We believe that the demonstrated reduction in temperature-monitoring delay is more clinically relevant in the broad context of human factors and performance than in the narrow context of improving perioperative care during pediatric scoliosis correction surgery. Although clinicians believe they are delivering the best care to their patients, they cannot really know how well they are doing or where changes might be needed until given objective, trustworthy data.8 In a clinical environment replete with policies, guidelines, standards of care, clinical practice advisories, checklists, and care pathways, engaging high-performing individuals’ desire to do better is not always readily achieved by repeatedly reiterating these methods. Neither does highlighting suboptimal care at a composite group level (e.g., the whole department) because we each tend to believe that we are not among the individuals contributing to that suboptimal performance. Furthermore, even good group performance can mask substantial variability.23

Rolling feedback1,2 helps provide and maintain focus. Breaking down performance to the individual level allows comparison with other group members and with the group as a whole. It provides a powerful incentive, harnesses innate competitive instincts, and reduces variability in performance by removing ‘high outliers’ and driving the overall standard of care upward. The power of anonymized comparative performance feedback to deliver improved quality of care can be generalized to other perioperative metrics and is worthy of further study.

Warming feedback effects

Preoperative warming, which increases the patient’s thermal mass, has been shown to decrease the percentage of operations during which the patient is hypothermic by a median of 22% in children undergoing spine surgery.18 It was also associated with a reduction in the number of allogenic blood transfusions.24 Prewarming alone, however, does not prevent hypothermia. To decrease the incidence of intraoperative hypothermia effectively in all patients, additional measures are required, including forced air warming, fluid warming, or increasing the operating room temperature.25 A consistent approach to intraoperative temperature monitoring is vital for the guidance of best-practice medicine.

Comparative performance feedback improved performance and reduced variability with respect to temperature-monitoring delay. This improvement, however, did not translate into additional reductions in the percentage of time that patients were hypothermic (median 12%) (Fig. 1) despite the fact that our institution has made recent strides in improving perioperative temperature regulation through prewarming, heightened vigilance, and active temperature management. An additional systemic change in perioperative management appears to be necessary to reduce it further, although the relevant intervention remains to be identified.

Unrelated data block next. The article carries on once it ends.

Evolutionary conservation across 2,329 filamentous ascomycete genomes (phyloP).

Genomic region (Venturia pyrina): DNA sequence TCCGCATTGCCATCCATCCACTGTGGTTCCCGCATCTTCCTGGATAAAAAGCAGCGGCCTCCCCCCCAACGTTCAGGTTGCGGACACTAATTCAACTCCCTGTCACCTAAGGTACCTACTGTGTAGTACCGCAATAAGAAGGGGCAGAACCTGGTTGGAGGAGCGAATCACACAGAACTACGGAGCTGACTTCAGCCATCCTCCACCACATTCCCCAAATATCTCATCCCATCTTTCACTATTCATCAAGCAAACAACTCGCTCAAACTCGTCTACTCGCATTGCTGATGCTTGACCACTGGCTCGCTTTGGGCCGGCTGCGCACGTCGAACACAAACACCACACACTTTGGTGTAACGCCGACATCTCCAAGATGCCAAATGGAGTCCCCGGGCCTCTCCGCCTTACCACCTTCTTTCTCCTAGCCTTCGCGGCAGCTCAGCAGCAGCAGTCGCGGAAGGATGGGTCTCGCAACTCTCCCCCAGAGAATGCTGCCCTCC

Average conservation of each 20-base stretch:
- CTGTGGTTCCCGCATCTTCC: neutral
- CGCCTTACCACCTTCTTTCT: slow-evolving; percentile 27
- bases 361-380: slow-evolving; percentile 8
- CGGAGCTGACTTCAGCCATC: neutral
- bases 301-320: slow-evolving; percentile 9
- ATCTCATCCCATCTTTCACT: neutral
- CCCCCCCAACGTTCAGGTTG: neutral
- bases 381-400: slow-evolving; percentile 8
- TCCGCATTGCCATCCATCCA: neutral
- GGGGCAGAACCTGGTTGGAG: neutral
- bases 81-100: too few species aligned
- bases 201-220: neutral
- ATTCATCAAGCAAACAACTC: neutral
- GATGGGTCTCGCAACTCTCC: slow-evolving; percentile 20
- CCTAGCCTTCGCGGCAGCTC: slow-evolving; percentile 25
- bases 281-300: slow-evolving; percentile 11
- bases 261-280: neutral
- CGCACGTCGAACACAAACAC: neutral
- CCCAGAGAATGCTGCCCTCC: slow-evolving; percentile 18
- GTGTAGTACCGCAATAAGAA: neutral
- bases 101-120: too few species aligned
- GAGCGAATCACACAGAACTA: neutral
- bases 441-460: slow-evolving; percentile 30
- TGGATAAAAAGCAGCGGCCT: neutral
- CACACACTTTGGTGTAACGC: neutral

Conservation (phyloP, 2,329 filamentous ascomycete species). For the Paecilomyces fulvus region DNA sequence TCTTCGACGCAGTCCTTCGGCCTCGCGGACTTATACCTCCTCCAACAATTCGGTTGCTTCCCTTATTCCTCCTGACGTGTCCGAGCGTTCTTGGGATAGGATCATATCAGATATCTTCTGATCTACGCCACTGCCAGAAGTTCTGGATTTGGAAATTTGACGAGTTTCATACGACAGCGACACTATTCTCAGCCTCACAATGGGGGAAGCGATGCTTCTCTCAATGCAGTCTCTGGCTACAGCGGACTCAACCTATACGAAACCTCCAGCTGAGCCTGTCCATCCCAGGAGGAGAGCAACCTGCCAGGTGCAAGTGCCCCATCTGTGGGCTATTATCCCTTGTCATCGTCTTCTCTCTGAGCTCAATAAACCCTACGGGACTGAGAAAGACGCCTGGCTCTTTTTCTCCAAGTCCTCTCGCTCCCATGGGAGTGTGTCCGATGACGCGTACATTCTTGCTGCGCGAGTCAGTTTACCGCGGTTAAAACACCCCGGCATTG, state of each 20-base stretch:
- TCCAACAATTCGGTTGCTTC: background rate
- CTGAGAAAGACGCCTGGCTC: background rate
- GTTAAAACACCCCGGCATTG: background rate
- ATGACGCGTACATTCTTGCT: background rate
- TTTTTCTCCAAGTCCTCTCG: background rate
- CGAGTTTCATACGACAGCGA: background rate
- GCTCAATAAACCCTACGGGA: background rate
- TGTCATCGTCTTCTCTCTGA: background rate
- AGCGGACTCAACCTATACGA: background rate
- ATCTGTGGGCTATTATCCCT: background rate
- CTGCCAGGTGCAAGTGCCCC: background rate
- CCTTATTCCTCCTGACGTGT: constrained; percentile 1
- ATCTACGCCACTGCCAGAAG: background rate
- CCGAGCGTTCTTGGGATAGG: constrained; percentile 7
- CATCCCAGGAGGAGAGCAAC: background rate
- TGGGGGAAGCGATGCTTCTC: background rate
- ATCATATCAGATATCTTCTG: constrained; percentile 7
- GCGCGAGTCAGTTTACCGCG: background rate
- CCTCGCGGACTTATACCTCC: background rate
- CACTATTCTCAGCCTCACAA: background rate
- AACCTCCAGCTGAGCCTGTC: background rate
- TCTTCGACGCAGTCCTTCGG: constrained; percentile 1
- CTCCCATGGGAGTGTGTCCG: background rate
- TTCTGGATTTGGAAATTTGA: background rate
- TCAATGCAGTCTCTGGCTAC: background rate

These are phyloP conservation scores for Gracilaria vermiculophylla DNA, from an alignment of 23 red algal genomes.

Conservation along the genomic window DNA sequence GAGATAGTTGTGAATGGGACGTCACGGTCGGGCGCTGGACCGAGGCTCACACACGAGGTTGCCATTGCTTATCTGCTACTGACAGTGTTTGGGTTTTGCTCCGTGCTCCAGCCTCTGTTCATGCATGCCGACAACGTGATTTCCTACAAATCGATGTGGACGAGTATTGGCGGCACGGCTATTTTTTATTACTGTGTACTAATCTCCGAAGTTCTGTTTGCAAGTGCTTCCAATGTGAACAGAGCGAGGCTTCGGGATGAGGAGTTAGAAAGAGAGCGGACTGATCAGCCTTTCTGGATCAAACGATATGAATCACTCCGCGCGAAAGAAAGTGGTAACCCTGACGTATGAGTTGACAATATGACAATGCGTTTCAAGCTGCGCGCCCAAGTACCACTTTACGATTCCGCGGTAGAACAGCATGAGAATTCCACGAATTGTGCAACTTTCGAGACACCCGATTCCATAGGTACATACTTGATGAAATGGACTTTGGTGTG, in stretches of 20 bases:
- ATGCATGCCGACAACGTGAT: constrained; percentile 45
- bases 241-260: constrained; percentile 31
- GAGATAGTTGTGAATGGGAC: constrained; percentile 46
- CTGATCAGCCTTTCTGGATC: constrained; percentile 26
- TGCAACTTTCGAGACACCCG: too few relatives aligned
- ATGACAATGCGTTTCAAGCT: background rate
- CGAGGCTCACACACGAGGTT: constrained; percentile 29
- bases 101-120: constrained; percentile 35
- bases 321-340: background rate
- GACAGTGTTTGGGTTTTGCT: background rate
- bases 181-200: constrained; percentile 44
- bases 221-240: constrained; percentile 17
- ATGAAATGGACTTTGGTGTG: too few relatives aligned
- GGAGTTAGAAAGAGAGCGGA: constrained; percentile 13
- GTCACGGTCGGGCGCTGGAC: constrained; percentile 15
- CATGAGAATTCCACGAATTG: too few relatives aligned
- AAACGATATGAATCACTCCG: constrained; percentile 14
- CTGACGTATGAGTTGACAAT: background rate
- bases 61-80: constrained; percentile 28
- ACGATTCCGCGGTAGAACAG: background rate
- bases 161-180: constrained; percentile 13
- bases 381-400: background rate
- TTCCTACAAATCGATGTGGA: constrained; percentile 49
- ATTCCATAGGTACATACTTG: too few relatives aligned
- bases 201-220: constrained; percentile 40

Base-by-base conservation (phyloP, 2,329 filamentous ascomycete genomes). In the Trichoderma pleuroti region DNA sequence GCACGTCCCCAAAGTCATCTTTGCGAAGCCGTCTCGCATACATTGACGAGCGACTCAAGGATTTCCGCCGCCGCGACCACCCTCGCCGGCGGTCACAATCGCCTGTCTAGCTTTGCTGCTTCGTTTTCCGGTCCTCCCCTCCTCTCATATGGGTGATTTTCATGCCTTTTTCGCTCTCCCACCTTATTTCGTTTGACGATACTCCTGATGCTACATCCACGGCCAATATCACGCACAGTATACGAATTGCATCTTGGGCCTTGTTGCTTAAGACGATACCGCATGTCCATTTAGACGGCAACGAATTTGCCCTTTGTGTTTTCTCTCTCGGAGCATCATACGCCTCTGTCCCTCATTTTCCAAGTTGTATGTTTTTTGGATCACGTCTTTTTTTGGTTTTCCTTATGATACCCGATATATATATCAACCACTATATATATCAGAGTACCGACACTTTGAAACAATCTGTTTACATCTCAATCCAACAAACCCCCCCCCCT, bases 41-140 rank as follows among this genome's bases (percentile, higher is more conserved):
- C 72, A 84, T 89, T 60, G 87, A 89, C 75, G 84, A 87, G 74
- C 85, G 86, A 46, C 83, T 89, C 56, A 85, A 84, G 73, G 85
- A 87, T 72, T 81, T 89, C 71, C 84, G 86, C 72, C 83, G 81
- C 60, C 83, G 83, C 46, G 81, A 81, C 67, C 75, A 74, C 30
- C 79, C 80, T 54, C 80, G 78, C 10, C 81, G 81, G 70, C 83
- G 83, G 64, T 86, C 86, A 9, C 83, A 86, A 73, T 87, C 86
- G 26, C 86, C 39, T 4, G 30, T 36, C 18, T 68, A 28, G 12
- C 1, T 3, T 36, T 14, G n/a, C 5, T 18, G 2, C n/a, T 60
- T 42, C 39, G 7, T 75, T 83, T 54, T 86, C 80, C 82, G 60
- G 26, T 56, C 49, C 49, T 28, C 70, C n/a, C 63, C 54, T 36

Limitations

Although the data collection methodology presented was robust - and free of biases and confounders - the audit and feedback cycle of six months is quite long. The reason for this extended period is that a minimum number of cases must be captured to allow comparisons. For this particular patient population, four spine surgery cases are performed each week in our institution. For institutions in which a larger case sample is generated more rapidly, more frequent review would be feasible and would provide more contemporaneous feedback.

It is possible that a Hawthorne effect contributed to the improved performance of some (or all) of the anesthesiologists. That is, the awareness that temperature metrics were being measured was responsible for the improvement in performance, rather than the feedback itself. In terms of QI, this distinction is moot. The initiative of using personalized feedback significantly reduced temperature-monitoring delays, possibly for different reasons for different anesthesiologists. It is also possible that other factors confounded a causal relation between feedback of data and individuals’ performances. If implemented in other centers, one could evaluate the difference between personalized feedback, as described here, and a setting in which anesthesiologists are told that metrics are being studied but no feedback is given.